I firmly believe that you cannot travel to another country and come back the same. I’m excited for this journey ahead. I’m excited to be humbled; to be impacted; to be transformed; to be more educated; to be in awe; to be changed; to spread love; to make a difference; to be ALIVE in a new sense. Ma Jian, an author, said his book, Red Dust, “Everything I was I carry with me. Everything I will be lies waiting on the Road ahead.” This statement of his couldn’t be any truer in regard to my future travel to Ecuador. This journey that I’ll embark on will not only impact for thirteen days, but will continue long after I return to the United
My grandmother was born in Guatemala into a struggling family of seven. In Guatemala, kids are often forced to leave school and start working to help provide for their family´s food and shelter. Similarly, my grandmother was not able to complete her education. Instead, she had to take care of her siblings, providing for their basic needs. As she grew up, she had three kids, including my father, and needed to find a way to give them a better life.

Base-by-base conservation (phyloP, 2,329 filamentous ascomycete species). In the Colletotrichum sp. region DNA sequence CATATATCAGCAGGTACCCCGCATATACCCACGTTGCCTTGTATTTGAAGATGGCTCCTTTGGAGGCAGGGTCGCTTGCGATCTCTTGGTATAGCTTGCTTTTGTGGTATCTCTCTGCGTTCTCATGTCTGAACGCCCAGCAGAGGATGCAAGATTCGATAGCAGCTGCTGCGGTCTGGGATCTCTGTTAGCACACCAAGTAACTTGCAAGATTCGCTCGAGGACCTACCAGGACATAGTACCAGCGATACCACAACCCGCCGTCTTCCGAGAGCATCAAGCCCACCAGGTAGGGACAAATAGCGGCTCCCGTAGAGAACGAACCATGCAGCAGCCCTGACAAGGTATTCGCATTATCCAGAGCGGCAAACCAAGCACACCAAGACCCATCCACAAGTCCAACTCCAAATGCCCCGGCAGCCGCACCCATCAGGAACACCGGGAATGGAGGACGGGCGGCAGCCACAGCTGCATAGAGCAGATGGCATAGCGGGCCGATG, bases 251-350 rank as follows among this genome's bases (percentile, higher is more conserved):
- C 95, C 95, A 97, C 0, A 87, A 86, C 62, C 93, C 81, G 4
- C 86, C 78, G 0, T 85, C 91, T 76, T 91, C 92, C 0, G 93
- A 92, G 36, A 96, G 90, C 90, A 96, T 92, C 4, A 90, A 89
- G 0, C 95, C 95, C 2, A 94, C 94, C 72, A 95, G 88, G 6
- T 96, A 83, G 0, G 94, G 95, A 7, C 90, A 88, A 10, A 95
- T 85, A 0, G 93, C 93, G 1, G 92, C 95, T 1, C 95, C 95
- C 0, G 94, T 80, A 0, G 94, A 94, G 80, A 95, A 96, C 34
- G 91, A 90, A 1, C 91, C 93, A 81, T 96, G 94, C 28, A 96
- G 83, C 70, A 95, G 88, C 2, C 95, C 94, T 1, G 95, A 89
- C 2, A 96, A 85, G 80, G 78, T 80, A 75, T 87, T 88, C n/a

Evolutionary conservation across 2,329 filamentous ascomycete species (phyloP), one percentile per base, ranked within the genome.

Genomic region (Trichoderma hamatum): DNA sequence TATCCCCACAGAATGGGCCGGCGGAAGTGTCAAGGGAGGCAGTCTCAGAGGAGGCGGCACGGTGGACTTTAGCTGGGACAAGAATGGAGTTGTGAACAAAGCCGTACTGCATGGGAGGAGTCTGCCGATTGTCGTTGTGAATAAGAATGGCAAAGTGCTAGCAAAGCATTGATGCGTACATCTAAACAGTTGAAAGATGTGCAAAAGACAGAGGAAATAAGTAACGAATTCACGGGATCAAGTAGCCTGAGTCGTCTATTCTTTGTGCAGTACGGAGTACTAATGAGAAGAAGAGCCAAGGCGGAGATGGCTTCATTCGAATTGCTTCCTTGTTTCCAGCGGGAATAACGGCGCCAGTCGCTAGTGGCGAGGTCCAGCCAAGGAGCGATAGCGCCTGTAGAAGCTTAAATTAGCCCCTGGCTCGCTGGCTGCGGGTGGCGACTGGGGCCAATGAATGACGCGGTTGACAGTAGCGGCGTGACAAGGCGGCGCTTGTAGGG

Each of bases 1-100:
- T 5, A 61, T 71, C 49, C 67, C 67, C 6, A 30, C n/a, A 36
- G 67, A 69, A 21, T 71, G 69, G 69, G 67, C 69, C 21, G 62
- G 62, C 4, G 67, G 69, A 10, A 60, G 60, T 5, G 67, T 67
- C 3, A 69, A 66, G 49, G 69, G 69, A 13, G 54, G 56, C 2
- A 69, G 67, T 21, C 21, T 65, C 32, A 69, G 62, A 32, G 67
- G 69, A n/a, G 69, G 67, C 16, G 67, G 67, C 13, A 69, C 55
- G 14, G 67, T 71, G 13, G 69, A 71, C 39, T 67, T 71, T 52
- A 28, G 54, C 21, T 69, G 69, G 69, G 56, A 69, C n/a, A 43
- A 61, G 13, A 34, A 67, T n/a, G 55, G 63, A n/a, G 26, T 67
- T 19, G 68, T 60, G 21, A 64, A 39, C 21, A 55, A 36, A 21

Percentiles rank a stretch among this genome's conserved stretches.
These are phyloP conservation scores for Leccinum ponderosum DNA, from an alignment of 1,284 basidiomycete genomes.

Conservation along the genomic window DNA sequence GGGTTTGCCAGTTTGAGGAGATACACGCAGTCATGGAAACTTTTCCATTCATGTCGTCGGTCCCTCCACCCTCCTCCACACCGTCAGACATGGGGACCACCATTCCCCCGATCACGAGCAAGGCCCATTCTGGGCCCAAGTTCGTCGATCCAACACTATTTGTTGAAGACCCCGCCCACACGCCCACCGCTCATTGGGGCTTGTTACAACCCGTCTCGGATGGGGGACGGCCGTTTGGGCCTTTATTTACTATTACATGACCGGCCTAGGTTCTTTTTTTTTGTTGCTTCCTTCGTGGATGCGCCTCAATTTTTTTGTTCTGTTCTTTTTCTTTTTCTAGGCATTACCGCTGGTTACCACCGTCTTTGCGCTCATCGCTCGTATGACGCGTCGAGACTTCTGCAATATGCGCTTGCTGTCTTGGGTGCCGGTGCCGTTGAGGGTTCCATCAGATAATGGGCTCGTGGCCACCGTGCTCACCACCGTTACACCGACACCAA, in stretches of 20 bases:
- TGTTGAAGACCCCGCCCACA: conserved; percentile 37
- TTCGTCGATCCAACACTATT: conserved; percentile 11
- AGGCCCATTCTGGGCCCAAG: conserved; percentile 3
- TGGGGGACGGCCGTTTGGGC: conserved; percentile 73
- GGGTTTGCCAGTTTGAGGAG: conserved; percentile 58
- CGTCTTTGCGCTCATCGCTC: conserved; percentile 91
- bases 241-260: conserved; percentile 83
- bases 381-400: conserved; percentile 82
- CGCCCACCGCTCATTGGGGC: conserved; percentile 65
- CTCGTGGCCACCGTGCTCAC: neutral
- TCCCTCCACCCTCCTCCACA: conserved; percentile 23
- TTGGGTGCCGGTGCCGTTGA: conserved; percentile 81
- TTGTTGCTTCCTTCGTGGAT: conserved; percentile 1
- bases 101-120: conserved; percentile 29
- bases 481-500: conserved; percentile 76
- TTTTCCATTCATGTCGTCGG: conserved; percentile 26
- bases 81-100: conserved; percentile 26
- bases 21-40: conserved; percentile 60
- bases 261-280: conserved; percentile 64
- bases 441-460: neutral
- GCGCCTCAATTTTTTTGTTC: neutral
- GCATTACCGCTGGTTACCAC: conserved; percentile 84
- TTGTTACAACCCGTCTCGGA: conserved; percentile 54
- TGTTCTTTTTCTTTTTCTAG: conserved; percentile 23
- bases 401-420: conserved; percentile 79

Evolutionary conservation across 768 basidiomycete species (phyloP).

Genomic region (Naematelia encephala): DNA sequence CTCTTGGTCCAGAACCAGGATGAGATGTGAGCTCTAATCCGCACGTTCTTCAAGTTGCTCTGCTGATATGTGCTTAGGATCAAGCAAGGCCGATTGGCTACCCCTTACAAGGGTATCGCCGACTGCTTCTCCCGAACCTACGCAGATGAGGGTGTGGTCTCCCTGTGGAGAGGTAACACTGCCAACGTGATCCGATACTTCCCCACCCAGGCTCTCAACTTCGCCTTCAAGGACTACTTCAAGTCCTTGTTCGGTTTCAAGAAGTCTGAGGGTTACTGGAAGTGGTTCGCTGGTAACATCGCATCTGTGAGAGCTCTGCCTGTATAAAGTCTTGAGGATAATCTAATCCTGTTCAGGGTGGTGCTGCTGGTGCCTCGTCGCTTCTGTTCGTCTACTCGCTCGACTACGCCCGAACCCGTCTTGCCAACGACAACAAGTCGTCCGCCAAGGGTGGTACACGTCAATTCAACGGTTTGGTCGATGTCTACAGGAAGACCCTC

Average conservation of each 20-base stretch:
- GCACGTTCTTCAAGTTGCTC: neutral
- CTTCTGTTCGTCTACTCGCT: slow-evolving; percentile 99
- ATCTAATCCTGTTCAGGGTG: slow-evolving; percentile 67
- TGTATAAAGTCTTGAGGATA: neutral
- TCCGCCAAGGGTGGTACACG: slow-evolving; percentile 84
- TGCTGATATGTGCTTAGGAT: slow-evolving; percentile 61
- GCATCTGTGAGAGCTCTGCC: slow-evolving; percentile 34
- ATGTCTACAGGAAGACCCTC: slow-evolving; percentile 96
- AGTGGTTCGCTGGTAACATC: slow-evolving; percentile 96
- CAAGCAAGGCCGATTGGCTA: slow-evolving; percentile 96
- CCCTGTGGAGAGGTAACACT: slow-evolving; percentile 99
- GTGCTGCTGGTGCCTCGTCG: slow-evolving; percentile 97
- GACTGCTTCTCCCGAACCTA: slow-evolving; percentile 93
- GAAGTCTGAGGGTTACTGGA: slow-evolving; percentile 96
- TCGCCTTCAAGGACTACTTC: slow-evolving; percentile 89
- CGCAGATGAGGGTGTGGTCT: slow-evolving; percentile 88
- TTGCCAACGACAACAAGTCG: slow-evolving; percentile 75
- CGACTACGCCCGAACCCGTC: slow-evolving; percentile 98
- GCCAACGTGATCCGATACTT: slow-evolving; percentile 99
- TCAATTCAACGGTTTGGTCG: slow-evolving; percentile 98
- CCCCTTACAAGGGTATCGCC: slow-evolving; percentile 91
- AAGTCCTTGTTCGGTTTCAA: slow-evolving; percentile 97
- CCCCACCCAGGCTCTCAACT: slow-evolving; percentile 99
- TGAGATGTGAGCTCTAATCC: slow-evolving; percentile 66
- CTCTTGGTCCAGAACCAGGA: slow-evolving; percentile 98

Would you say that life has any sense? Or Is there an answer for everything in life? Three years ago I was completely messed up about this. Gustavo Adolfo Parra Chassaigne that’s how my parents called me and I was born in Maracay a little city next to Venezuela’s capital, Caracas. I used to be the first student of all my high school, also one of the first in tennis of my state and everybody said that my family was “perfect”. So, What did happen to me?